Viewing American class divisions through Facebook and MySpace



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Viewing American class divisions through Facebook and MySpace


danah boyd
June 24, 2007

Citation: boyd, danah. 2007. "Viewing American class divisions through Facebook and MySpace ." Apophenia Blog Essay. June 24 . http://www.danah.org/papers/essays/ClassDivisions.html

(If you have comments, please add them to the related entry on my blog. Thank you.)

(I have also written a response to the critiques of this essay. This should answer some of the confusions introduced by this essay.)

Over the last six months, I've noticed an increasing number of press articles about how high school teens are leaving MySpace for Facebook. That's only partially true. There is indeed a change taking place, but it's not a shift so much as a fragmentation. Until recently, American teenagers were flocking to MySpace. The picture is now being blurred. Some teens are flocking to MySpace. And some teens are flocking to Facebook. Who goes where gets kinda sticky... probably because it seems to primarily have to do with socio-economic class.



I want to take a moment to make a meta point here. I have been traipsing through the country talking to teens and I've been seeing this transition for the past 6-9 months but I'm having a hard time putting into words. Americans aren't so good at talking about class and I'm definitely feeling that discomfort. It's sticky, it's uncomfortable, and to top it off, we don't have the language for marking class in a meaningful way. So this piece is intentionally descriptive, but in being so, it's also hugely problematic. I don't have the language to get at what I want to say, but I decided it needed to be said anyhow. I wish I could just put numbers in front of it all and be done with it, but instead, I'm going to face the stickiness and see if I can get my thoughts across. Hopefully it works.

For the academics reading this, I want to highlight that this is not an academic article. It is not trying to be. It is based on my observations in the field, but I'm not trying to situate or theorize what is going on. I've chosen terms meant to convey impressions, but I know that they are not precise uses of these terms. Hopefully, one day, I can get the words together to actually write an academic article about this topic, but I felt as though this is too important of an issue to sit on while I find the words. So I wrote it knowing that it would piss many off. The academic side of me feels extremely guilty about this; the activist side of me finds it too critical to go unacknowledged.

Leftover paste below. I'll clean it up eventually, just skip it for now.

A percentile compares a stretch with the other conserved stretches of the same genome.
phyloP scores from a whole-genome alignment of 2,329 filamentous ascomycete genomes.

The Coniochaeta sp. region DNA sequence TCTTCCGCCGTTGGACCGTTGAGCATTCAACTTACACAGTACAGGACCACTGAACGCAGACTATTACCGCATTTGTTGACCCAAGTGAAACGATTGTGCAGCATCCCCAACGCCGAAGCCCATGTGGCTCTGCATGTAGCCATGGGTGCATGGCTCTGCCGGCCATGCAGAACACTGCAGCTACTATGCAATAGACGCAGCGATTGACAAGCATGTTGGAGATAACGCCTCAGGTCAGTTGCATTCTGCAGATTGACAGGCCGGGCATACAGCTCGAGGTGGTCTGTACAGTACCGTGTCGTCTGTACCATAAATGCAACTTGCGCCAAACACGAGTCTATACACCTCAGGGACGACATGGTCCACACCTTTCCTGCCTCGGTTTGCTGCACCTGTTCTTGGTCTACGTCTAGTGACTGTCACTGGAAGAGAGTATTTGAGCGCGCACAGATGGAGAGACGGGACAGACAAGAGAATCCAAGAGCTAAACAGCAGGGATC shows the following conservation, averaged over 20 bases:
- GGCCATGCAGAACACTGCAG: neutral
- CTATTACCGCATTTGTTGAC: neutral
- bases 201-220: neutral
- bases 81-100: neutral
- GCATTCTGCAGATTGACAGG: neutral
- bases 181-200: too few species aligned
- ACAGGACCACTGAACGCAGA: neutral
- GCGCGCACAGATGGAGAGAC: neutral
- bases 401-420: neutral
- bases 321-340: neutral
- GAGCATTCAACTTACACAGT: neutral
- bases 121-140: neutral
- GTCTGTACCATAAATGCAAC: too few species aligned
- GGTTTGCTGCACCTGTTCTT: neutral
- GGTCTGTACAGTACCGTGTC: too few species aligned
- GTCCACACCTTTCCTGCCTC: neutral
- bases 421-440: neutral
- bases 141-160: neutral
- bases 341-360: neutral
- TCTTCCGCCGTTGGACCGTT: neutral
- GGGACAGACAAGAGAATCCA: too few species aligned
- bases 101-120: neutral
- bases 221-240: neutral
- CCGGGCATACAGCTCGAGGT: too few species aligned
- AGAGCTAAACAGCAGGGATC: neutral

Enter the competition

When MySpace launched in 2003, it was primarily used by 20/30-somethings (just like Friendster before it). The bands began populating the site by early 2004 and throughout 2004, the average age slowly declined. It wasn't until late 2004 that teens really started appearing en masse on MySpace and 2005 was the year that MySpace became the "in thing" for teens.

Facebook launched in 2004 as a Harvard-only site. It slowly expanded to welcome people with .edu accounts from a variety of different universities. In mid-2005, Facebook opened its doors to high school students, but it wasn't that easy to get an account because you needed to be invited. As a result, those who were in college tended to invite those high school students that they liked. Facebook was strongly framed as the "cool" thing that college students did. So, if you want to go to college (and particularly a top college), you wanted to get on Facebook badly. Even before high school networks were possible, the moment seniors were accepted to a college, they started hounding the college sysadmins for their .edu account. The message was clear: college was about Facebook.

For all of 2005 and most of 2006, MySpace was the cool thing for high school teens and Facebook was the cool thing for college students. This is not to say that MySpace was solely high school or Facebook solely college, but there was a dominating age division that played out in the cultural sphere.

When Facebook opened to everyone last September, it became relatively easy for any high school student to join (and then they simply had to get permission to join their high school network). This meant that many more high school teens did join, much to the chagrin and horror of college students who had already begun writing about their lack of interest in having HS students on "their" site. Still, even with the rise of high school students, Facebook was framed as being about college. This was what was in the press. This was what college students said. Facebook is what the college kids did. Not surprisingly, college-bound high schoolers desperately wanted in.

In addition to the college framing, the press coverage of MySpace as dangerous and sketchy alienated "good" kids. Facebook seemed to provide an ideal alternative. Parents weren't nearly as terrified of Facebook because it seemed "safe" thanks to the network-driven structure. (Of course, I've seen more half-naked, drink-carrying high school students on Facebook than on MySpace, but we won't go there.)